Humanity has discovered interstellar space travel and is prepared to be inducted into Galactic civilization. That induction goes awry, however, until psychologist, Tan Porus, discovers the reason: the mathematical laws of psychology, worked out with incredible precision and valid for every known humanoid race fail miserably with the inhabitants of the Earth. Equipped with this knowledge, Porus attempts a different approach to handling the Terrans, which proves successful.
This is actually a fun story, and one of Asimov’s better tales from the early 1940’s. It was, as Asimov notes in The Early Asimov, tailor-made for John Campbell, for whom the theme of a (white, Anglo-Saxon) humanity superior to any other intelligence in the Galaxy was a favorite.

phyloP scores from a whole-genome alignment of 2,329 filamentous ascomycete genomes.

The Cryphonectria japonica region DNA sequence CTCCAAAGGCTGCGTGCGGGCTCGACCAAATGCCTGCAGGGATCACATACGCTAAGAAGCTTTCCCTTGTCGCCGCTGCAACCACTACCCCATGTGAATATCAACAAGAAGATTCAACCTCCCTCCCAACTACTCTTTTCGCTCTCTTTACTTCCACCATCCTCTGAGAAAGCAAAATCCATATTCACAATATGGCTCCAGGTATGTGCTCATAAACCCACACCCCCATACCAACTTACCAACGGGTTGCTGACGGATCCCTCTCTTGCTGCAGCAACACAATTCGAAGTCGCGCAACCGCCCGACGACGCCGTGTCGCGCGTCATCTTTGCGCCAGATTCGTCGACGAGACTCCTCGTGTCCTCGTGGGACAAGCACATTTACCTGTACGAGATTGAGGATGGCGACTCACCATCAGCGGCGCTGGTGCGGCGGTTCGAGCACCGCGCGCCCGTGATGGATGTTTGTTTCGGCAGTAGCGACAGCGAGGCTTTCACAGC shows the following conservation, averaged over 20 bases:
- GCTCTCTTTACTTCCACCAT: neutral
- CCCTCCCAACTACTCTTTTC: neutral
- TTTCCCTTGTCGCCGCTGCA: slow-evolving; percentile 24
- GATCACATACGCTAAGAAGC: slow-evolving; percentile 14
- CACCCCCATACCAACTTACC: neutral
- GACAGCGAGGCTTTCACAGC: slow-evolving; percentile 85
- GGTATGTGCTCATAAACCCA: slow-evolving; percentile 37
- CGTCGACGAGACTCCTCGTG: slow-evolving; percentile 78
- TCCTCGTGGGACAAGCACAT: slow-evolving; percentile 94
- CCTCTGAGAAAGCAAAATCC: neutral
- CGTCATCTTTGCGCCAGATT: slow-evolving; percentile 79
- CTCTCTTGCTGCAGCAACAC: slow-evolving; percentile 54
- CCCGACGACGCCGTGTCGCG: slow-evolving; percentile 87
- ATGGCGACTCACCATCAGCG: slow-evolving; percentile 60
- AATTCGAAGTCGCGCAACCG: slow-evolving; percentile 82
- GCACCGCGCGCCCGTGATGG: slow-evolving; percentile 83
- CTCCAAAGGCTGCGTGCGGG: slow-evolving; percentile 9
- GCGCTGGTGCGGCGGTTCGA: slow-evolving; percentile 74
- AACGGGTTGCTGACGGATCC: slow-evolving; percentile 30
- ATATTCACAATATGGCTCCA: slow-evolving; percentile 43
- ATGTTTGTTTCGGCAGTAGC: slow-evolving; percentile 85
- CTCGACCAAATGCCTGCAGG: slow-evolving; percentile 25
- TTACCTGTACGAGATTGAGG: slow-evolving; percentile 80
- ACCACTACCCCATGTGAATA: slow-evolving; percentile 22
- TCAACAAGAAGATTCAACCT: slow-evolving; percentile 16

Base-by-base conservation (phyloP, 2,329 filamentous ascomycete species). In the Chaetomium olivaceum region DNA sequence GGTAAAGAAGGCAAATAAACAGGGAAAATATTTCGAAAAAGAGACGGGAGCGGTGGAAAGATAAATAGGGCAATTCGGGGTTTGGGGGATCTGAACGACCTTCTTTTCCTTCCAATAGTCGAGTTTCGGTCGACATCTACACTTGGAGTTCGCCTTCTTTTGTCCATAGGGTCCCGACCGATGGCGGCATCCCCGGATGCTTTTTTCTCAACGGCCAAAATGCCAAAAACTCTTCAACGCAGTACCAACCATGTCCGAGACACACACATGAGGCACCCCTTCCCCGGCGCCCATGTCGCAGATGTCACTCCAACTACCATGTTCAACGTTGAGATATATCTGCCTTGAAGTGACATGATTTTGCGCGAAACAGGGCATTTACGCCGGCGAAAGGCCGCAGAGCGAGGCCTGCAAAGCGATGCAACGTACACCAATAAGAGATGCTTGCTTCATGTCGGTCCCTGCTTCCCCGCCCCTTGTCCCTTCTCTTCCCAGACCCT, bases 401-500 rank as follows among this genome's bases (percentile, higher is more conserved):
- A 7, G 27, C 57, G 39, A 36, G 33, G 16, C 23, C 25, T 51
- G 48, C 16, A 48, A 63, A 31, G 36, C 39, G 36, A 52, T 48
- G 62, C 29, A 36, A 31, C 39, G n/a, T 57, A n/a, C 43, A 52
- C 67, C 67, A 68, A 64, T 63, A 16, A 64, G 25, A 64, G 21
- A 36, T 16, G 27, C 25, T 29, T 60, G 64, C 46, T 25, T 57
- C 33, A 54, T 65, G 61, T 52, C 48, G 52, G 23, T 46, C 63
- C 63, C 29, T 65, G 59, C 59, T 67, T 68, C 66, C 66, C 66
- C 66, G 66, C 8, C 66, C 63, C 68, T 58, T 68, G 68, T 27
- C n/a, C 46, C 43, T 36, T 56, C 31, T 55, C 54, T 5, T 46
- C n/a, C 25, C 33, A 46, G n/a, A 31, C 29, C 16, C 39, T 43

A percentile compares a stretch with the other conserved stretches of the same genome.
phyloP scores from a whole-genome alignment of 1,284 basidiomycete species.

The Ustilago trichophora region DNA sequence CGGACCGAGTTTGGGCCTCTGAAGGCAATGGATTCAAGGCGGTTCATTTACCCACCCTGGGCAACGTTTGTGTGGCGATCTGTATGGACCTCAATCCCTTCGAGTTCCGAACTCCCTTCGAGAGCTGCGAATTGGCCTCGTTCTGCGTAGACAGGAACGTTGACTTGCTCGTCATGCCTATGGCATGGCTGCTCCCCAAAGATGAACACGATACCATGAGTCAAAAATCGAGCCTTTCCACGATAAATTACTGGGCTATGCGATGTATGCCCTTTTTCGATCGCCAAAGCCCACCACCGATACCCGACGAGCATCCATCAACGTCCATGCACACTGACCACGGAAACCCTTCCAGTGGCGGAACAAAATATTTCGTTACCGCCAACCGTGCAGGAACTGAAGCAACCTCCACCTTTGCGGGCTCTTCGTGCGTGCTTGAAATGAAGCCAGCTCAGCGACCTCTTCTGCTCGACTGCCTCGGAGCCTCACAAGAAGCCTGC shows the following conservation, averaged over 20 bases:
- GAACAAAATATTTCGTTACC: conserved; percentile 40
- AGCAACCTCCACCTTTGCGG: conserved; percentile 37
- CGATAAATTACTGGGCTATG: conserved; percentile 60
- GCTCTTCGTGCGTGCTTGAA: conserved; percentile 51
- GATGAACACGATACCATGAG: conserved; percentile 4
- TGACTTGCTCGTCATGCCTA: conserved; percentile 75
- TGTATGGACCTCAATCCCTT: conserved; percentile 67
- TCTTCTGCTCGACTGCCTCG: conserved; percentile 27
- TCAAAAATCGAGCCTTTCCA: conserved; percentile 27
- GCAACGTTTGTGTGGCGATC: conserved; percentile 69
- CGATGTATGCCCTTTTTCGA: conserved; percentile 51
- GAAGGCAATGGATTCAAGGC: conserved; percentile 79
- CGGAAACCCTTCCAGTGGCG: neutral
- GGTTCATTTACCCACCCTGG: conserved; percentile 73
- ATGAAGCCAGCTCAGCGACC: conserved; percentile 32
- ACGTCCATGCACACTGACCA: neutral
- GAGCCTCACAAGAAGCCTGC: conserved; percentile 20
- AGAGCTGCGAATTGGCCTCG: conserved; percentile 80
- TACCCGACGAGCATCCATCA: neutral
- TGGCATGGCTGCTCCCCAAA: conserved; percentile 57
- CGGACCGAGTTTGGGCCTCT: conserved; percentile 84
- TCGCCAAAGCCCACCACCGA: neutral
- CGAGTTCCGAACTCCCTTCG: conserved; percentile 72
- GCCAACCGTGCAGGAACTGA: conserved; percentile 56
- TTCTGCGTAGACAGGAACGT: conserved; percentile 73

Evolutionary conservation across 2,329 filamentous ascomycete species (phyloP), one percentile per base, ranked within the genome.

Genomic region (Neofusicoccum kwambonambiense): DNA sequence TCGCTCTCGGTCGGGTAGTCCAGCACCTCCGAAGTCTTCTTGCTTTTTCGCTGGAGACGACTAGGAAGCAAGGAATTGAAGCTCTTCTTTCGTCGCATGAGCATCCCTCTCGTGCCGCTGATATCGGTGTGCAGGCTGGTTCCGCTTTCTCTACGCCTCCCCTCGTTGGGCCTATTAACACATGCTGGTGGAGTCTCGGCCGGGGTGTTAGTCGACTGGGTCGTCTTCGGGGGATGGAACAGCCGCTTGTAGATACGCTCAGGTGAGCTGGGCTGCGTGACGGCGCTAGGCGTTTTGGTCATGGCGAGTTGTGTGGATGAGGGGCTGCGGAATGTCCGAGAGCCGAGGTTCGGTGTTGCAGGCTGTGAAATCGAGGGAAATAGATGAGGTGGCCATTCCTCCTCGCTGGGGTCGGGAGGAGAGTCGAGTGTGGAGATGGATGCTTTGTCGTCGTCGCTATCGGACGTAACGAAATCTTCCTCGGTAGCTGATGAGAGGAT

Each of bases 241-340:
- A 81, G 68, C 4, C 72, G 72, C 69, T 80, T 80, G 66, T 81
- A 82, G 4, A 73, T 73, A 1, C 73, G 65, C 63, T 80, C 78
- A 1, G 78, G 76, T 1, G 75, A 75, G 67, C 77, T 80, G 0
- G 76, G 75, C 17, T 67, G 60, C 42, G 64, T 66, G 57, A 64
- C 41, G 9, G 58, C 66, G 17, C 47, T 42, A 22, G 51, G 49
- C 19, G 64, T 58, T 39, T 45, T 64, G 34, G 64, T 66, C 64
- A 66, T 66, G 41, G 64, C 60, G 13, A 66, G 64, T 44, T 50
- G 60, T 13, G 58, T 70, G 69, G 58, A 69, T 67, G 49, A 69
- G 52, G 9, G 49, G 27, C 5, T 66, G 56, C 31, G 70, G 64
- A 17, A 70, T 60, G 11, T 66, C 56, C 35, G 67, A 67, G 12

More to the point, it is here that Asimov introduces the idea of psychology as a precise, mathematical science. Refined and made more plausible, this concept would resurface in “The Encyclopedists” and eventually become psychohistory. And to add to it, there is also a touch of Tan Porus in Wendell Urth of “The Singing Bell” and other stories.
Two other stories from the early 1940’s share the same background as “Homo Sol”: “The Imaginary” and "The Hazing.” Both are better than many of Asimov’s early efforts, but not, perhaps, quite as historically significant as “Homo Sol.”
|The Early Asimov|